I like to tell people that I’m the busiest person I know. I carry two phones with three numbers attached to them. I work a full time job, write, do ministry, and drive for Uber at night. I look around though, and see other people who are just as busy. Somehow in our world, we equate busyness with value. The more we do, the greater we are. Even in the Church, we have adopted this mentality with ministers and lay leaders. We are always on the clock, we never take a sabbatical, and we never say “no” to anything or anyone.
That’s not the example Jesus gave us for ministry. Even though He was very busy and sought after, Luke 5:16 says, “Jesus often withdrew to the wilderness for prayer” (NLT). The model He gave us was to step away from our duties often to spend time alone with the Father. He understood that it is not wise to continually give without going to the Father for a refill. As our lives become more busy, our intimate conversations alone with God in our prayer closet should increase.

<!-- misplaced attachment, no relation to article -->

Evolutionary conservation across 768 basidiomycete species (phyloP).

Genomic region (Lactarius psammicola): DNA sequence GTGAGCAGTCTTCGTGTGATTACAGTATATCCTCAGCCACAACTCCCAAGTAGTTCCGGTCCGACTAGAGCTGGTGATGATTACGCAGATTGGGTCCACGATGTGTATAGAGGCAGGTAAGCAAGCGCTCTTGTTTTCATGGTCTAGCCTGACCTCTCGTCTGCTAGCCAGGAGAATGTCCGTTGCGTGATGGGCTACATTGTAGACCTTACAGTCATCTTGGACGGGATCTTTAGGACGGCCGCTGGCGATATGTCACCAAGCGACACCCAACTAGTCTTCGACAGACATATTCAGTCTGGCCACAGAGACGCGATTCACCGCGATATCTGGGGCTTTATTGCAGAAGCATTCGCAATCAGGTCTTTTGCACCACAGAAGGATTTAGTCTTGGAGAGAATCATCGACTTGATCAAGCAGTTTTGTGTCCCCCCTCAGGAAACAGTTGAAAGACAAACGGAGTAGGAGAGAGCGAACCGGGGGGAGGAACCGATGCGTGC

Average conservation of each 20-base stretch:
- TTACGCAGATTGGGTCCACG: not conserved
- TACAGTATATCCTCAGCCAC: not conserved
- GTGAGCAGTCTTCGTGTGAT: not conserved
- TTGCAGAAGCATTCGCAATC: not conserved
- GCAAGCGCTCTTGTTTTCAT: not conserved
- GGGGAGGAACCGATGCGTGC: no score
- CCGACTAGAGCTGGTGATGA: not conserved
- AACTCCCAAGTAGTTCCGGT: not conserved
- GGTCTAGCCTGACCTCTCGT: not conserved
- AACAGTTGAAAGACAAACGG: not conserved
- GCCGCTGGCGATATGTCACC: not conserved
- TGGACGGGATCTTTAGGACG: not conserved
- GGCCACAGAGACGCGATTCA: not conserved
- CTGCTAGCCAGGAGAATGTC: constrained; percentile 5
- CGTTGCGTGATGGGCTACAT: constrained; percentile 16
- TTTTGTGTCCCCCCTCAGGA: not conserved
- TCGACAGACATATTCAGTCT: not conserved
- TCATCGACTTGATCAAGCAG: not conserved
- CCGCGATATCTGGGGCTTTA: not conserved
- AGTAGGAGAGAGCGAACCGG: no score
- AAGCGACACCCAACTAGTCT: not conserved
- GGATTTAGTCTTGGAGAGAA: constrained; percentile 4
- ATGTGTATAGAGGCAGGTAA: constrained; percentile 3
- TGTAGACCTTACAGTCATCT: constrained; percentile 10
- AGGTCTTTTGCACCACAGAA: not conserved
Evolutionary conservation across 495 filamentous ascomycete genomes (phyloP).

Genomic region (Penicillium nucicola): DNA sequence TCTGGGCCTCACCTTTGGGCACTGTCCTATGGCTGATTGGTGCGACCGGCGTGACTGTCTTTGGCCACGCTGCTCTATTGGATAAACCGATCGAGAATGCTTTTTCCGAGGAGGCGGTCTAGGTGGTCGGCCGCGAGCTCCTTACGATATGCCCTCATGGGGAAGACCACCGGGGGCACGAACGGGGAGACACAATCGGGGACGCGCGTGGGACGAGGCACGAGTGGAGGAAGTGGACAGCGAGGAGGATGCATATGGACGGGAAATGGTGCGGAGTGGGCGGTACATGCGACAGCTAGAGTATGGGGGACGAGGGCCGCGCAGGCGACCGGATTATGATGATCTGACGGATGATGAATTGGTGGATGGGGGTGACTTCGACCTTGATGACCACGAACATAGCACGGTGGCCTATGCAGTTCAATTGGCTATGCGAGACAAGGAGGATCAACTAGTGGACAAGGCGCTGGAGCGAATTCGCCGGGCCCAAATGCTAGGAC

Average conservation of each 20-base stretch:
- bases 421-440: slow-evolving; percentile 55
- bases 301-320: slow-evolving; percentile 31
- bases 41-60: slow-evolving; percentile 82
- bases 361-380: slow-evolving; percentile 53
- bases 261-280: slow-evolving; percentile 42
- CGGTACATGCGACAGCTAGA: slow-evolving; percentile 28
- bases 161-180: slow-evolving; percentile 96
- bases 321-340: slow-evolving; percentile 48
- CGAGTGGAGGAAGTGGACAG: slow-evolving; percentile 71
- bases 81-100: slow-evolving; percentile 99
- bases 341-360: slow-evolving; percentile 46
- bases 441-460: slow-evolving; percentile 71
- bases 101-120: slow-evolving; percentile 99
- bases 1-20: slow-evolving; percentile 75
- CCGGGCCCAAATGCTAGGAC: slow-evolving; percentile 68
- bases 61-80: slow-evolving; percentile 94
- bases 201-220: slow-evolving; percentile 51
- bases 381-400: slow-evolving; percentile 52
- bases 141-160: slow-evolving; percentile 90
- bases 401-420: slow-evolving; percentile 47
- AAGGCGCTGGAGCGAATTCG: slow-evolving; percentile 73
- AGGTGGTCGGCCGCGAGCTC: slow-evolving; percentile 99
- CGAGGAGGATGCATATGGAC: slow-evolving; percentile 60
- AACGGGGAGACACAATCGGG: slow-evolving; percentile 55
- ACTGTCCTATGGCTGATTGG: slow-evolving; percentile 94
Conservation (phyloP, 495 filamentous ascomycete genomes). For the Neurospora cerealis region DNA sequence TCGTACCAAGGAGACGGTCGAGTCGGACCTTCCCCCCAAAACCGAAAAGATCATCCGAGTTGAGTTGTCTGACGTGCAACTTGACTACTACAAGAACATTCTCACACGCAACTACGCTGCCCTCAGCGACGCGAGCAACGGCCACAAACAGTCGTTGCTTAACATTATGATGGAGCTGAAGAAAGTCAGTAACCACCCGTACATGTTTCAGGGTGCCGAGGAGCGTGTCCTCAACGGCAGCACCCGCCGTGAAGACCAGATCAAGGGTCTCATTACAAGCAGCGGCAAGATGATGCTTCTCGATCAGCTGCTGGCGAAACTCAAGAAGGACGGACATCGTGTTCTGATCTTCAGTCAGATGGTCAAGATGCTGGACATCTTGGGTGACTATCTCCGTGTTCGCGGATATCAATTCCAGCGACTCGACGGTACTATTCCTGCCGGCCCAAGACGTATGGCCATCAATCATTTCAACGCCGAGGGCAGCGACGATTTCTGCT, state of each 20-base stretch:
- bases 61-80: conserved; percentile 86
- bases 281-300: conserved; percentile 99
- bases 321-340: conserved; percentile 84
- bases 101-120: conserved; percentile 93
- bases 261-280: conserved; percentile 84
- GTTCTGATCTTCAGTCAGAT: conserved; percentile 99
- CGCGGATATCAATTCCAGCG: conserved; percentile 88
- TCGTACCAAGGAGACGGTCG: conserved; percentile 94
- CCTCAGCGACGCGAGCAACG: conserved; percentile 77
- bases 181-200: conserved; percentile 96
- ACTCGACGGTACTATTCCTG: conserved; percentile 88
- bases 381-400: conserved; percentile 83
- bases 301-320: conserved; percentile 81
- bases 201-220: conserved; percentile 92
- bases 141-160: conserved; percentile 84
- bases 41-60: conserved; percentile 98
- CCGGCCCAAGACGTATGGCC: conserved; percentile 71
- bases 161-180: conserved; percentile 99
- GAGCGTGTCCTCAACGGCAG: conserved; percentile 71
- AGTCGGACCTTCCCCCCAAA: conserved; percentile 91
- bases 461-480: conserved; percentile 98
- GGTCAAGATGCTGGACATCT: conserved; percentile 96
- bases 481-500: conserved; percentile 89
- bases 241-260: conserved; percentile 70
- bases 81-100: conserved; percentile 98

Revival is coming and we need to be in the habit of stepping aside from all the distractions to spend time alone in prayer. Performing miracles, leading the lost to the cross, caring for the poor, and preaching are not supposed to take the place of our quiet time with God. He wants us to understand that busyness equals distractions and distractions keep us from going into our prayer closet. We can’t have the power of God flowing through us until we have been intimate with Him. God has always valued alone time with Him more than our busyness for Him.
Think of Martha and Mary. Martha was the one who welcomed Jesus into their home and as Luke 10:40 says, “was distracted by the big dinner she was preparing.” Mary was the one who was just sitting at the Lord’s feet listening. When Martha complained that she was doing all the work, the Lord replied, “There is only one thing worth being concerned about. Mary has discovered it.” Each of us need to discover what that is as well. We need to take time often to just sit at the feet of Jesus, away from the distractions, and listen. That is what Jesus values and what we should value as well.